Fifth grade USO-style girl group HOPE takes flight at B-17 tour stop

Lean Into Aviation (3)Founded in 1941 by Mary Ingraham at the request of then-President Franklin D. Roosevelt, the United Service Organization’s (USO) mission from the get-go was to boost the morale of active duty service members and their families and provide a “home away from home” for the troops abroad. Realizing that nothing recalled the simple comforts of home better than music, movies, and laughter, the USO became synonymous over the years with the work of legendary entertainer Bob Hope, who headlined 57 USO tours between 1941 and 1991.

Taking a cue from the iconic showman himself, a team of ferociously talented fifth grade girls from R.L. Stevenson Elementary in Hope’s old stomping grounds of Burbank, California have launched a USO-style musical group of their very own entitled, appropriately enough, HOPE.

The brainchild of founding member Helen Carpenter and her father Clyde, a commercial pilot, advanced ground instructor and self-professed AvGeek from way back, HOPE made their musical debut recently at Stevenson’s spring carnival, Stevenson Rocks. And this Saturday, 21 May at 4:00PM, the girls of HOPE will take the stage for their first ever non-school performance at a vintage B-17 tour stop at the historic Van Nuys Airport in Van Nuys, California.


HOPE singing at Stevenson spring carnival. Image: Clyde Carpenter

Invoking the sunny optimism and romance of a bygone era of aviation history with their distinctively retro costumes and song selection – “The Chattanooga Choo Choo” and “The Boogie Woogie Bugle Boy” are but two of the WWII-era hits in their wheelhouse – HOPE is about much more than music for co-founder Clyde Carpenter. It’s also about sharing his lifelong love of aviation history with his daughter and the other girls in the group.

Encouraging the young ladies of HOPE to chart their own course and to always follow their dreams, Carpenter says taking a cue from the pioneering female aviators of the past is a great place to start.

“Looking at the history of aviation, it’s amazing how women have just really stepped up and if they wanted to fly, they just went for it,” he says. “Harriet Quimby became the first licensed female pilot in the United States in 1911. 1911! Then you have Bessie Coleman, who was the first African-American and Native-American to actually get her pilot’s license at all in the entire world in 1921. Then you get into the Women Airforce Service Pilots, the WASPS [who] would deliver these fighter planes and bombers to any of the non-war zones, the P-47 Thunderbolt, P-51 Mustangs, P-38 Lightnings, all of the aircraft that we had in service in WWII. And then the female astronauts that trained alongside their male counterparts who went into space at NASA. It really comes down to getting outside of the issues of gender or color and saying: ‘Are you able to do this?’ And if you have the desire and the abilities, then by all means, let’s go do this.”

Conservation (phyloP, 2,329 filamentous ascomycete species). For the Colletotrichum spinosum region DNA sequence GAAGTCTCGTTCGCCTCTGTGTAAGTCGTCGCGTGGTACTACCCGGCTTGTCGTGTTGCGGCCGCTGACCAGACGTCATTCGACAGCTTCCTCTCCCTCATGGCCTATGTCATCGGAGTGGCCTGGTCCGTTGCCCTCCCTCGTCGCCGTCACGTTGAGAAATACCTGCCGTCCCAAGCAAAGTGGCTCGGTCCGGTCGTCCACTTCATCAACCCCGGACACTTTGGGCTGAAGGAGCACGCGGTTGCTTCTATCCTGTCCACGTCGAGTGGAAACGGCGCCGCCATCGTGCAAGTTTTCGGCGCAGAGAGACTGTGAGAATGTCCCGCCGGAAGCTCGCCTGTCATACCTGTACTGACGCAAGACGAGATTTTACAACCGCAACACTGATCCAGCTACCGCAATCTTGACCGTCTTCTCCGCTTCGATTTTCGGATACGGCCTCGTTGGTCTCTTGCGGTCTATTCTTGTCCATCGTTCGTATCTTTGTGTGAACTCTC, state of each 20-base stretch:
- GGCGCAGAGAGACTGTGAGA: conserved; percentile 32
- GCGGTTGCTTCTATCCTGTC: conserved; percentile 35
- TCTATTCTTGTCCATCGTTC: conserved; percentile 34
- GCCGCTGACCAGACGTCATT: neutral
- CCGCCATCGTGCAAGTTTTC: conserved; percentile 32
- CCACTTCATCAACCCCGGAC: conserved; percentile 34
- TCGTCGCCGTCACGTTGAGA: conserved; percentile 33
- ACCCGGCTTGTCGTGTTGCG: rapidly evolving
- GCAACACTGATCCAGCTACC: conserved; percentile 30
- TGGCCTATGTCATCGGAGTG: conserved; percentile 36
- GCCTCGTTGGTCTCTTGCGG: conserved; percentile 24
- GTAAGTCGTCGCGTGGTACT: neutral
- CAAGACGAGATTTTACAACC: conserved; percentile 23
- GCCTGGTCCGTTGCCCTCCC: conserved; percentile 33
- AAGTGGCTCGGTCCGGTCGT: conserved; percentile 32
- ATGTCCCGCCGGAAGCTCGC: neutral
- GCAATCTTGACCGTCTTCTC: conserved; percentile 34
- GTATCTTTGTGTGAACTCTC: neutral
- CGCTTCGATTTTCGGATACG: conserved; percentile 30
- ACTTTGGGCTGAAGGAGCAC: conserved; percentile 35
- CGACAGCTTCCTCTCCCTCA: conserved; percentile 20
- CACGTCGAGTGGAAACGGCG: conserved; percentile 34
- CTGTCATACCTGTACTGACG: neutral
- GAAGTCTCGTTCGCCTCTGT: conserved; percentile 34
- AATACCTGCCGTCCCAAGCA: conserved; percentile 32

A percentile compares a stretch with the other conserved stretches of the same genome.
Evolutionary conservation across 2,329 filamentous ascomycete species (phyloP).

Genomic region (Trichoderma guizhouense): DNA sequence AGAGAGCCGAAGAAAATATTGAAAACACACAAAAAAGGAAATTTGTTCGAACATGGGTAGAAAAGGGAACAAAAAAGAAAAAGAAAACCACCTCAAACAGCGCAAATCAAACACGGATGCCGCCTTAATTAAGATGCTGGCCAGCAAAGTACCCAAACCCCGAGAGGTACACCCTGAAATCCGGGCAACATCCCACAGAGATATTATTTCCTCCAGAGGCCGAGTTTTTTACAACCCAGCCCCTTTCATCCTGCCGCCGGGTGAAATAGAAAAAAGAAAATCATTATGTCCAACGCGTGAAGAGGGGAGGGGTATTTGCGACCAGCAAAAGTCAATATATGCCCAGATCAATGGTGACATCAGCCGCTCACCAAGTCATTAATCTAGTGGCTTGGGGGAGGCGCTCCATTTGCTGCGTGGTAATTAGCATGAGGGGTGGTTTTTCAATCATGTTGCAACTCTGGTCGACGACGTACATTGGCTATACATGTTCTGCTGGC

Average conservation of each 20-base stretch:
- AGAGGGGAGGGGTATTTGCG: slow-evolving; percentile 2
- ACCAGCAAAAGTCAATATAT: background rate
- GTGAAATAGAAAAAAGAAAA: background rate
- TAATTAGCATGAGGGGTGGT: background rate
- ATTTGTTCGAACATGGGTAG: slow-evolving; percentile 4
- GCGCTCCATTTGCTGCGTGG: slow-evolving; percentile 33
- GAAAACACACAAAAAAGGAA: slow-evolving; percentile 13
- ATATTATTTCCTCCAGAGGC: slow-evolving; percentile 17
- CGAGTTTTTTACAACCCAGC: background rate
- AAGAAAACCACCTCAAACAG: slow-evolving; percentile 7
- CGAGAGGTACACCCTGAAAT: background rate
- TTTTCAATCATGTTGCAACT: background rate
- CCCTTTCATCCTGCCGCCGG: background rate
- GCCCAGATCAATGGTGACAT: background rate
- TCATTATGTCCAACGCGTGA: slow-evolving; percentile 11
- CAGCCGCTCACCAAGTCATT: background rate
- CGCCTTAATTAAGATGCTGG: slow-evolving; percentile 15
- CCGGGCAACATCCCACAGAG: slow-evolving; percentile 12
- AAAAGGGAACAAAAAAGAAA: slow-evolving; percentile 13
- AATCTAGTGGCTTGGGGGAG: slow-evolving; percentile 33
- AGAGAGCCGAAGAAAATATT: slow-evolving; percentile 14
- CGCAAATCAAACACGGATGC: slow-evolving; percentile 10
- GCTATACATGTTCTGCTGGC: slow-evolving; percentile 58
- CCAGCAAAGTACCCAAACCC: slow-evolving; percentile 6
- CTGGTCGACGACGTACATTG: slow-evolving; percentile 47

HOPE encourages young ladies to take cues from past female aviators to create their own path. Image: Clyde Carpenter

Carpenter says this credo has set the tempo for HOPE from the beginning as well. “With HOPE we have an amazing group of girls who just decided to go ahead and do this and it’s been fun to see what’s happened so far and the opportunities they’ve been granted through some very amazing people: the school, the principal, the parent foundation who gave them the opportunity to sing at Rocks and then this weekend [the folks] who are hosting the B-17 flights at Van Nuys airport giving them the opportunity to perform there as well. It’s kind of fun because if the girls didn’t step up and say: ‘I’d like to do this,’ then that opportunity would never be there.”

Continues Carpenter, “If you’ve got a kid that’s interested in aviation, don’t just get a map, get an aviation chart and don’t just stop at saying: ‘OK, I wanna learn how to fly so I can fly places.’ Pick a place you’re gonna go, mark that place on the map and then decide: ‘OK, how am I gonna get there?’ Once you set that goal then you can see the horizon and then you can start moving towards it … and if you have to move the horizon back a little bit from time to time, that’s fine, but start working towards that horizon first. And whether you’re a boy or a girl … if you’ve got something you’ve really got a passion for, don’t ever let anyone tell you, you can’t do it.”

And if that doesn’t sound like the very definition of hope, I don’t know what does.

For more information on Saturday’s B-17 tour stop at the Van Nuys Airport, please click here.